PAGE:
Shaun JohnstonBritish, now living in Hudson Valley NYEmail address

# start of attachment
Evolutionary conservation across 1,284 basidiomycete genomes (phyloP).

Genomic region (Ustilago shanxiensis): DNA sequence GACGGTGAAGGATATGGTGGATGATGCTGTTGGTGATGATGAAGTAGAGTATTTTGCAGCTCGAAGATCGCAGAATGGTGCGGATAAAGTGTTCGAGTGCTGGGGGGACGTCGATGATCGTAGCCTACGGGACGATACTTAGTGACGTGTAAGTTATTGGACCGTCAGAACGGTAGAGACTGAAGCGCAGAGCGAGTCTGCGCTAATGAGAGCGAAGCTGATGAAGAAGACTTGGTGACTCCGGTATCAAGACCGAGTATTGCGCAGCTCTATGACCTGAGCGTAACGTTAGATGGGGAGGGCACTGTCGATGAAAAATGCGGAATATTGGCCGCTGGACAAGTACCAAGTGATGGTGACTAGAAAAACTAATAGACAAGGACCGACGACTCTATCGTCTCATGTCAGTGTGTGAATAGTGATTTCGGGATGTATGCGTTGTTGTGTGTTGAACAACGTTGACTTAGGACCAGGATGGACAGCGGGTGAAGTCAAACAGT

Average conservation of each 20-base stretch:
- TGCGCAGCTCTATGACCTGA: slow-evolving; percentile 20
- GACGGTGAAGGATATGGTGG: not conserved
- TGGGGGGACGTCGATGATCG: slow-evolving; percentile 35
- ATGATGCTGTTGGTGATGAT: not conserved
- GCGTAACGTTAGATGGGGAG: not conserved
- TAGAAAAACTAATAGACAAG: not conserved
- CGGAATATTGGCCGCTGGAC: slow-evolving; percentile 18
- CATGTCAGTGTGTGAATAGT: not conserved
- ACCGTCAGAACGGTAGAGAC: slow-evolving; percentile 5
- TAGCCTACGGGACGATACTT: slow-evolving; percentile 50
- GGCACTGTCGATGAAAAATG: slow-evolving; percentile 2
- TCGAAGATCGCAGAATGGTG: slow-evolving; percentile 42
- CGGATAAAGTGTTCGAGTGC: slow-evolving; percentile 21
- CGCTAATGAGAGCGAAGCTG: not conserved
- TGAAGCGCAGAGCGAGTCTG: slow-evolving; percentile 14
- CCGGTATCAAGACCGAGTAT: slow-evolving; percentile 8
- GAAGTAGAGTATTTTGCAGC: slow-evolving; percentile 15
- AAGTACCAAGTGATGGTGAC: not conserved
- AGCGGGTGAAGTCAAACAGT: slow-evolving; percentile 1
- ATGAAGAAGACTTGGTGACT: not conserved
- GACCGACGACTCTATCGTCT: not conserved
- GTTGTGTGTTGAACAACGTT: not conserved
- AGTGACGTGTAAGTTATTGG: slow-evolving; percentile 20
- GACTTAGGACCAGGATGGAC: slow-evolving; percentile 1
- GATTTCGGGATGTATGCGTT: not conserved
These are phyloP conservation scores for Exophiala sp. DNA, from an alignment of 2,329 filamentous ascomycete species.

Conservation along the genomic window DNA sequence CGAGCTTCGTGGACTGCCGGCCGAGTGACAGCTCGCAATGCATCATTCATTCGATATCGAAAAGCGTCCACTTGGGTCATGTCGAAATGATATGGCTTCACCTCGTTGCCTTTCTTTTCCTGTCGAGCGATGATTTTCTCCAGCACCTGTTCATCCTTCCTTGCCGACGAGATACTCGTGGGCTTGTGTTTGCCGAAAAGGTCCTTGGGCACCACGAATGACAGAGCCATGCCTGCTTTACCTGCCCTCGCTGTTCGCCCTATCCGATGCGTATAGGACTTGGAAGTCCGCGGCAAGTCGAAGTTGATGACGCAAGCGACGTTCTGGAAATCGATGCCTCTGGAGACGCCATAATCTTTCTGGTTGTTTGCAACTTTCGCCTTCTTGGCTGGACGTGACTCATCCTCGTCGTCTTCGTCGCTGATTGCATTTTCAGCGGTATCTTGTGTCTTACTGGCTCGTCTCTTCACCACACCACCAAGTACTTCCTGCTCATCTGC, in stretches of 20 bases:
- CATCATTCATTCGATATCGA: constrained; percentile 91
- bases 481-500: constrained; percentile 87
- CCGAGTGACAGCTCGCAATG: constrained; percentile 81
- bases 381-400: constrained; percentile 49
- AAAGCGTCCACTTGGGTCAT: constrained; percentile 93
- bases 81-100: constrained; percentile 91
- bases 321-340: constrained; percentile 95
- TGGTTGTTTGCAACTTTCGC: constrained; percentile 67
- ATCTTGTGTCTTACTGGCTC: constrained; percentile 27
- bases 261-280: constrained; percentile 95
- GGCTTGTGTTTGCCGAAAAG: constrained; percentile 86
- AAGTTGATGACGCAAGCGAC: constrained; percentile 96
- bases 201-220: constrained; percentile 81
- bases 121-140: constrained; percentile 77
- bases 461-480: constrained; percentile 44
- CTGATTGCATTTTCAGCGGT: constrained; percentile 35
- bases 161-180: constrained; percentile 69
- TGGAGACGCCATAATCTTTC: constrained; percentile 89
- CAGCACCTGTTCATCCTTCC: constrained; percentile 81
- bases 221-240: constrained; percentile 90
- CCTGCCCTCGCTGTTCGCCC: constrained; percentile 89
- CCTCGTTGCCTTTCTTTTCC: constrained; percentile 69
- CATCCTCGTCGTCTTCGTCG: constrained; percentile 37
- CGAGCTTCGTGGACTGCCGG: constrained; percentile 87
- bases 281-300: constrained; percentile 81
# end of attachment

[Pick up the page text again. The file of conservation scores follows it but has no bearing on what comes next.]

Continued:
Writing, operating. Written prior to public performance.WRITINGI write as if for a play script. For a more complete record I could note who’s being addressed, and emotional reactions, plus the usual stage directions. I compose my own remarks as straight as possible, just the way I’d talk to people. Straight, serious, earnest, no “isn’t-what-I’m-doing-funny” smile. I won’t make the dummies say anything a person wouldn’t do, in their situation. I treat them with respect, though they may not treat me or each other that way.The performance is a play, so should seem sponteous. I can use all playwriting tactics. I can insert pauses--dummies can seem puzzled, they don’t know what to say next, they’re confused. I can make slips of the tongue, talk about a “dummy script,” and they complain about the drift of my questions, as if I’m suggesting they’re dummies. or putting words into their mouths I shouldn’t. I can show regret at what I’ve just said, try to wind it back, etc. I can go off at a tangent, then have difficulty getting them back on topic.OPERATINGConcealing one’s lips’ movements just takes practice. I keep my mouth slightly open and make my tongue come forward to meet my upper lip to make the difficult “p” “b” “f” and “v” sounds. “W” and “y” sounds remain difficult. Most difficult for me is “woman.” I conceal throat movements by wearing a high-necked sweater.My dummies lack movable eyes that blink, so I must make the most of what they do have: that their eyes turn in the directions they face, how mobile their heads are, and how sensitively I can control their lower jaw movement. EYES FACING AS THEY TURN--The dummies must always be looking somewhere, that is, their faces turned somewhere, not vaguely off into space unless that’s appropriate. They’re looking at me, at each other, at the audience, or up or down to show mental state. My default is for them to look at the audience, or up and down vacantly. I notice real panelists turn every so often to the moderator when speaking as if for reassurance, I have the dummies do that.HEAD MOBILITY--Apart from what most ventriloquists do I try to have the dummies mimic how I move my head when I speak--shaking it (”I don’t think so”), nodding slightly (”I think we should”), or nodding strongly for emphasis (”Isn’t it obvious”). I start with the dummy having its head straight, as it starts to speak I tilt it to face up and have it continually drop the head to animate it, also roll the jaw from side to side. Ideally a speaking dummy’s head should be in gentle movement almost all the time, without wandering aimlessly from side to side. And by default the body should not move as the head moves. Then body movement adds emphasis.CONTROL OF LOWER JAW--Ventriloquists often just make the jaw flap. I can mimic how it really moves during speech. Most important is to start and end as speaking begins and ends. Besides that, move it as little as possible, just generally follow the drift of the syllables up and down a little. Pronouncing all syllables looks unnatural. Also it seems to help to open the mouth slightly before speaking.Because my dummies have flat faces, they’re usually turned forwards so the audience can see them. Then, I can’t see how they look. I have to know from how my hands feel how they’ll be looking. I may use two mirrors at ground level to each side so when appearing to look towards each dummy I can actually monitor them in a mirror.Working with two dummies I have to memorize the movements of the speaker, the dummy that’s not speaking, as well as my own responses, so we all respond to what’s being said. I have to stay looking towards one dummy as I start making the other one speak, and only then turn to face towards it, as if it’s drawing my attention by speaking. In actual performance I plan to have my dummies take questions, so I’ll have to be prepared to do all this on the fly--I’ll have to have stock reactions for each hand to what the other hand’s dummy is saying--smiling, looking shocked etc. I’ll have to know without looking how far open each dummy’s mouth is and where it’s facing. I won’t have enough attention-capacity available to monitor the dummies in mirrors.I have purchased a personal PA system such as is used by teachers and tour guides so I can amplify my voice. Around $40. Microphone goes around the neck, base unit and speaker ties around the waist, so one could walk around and still be heard.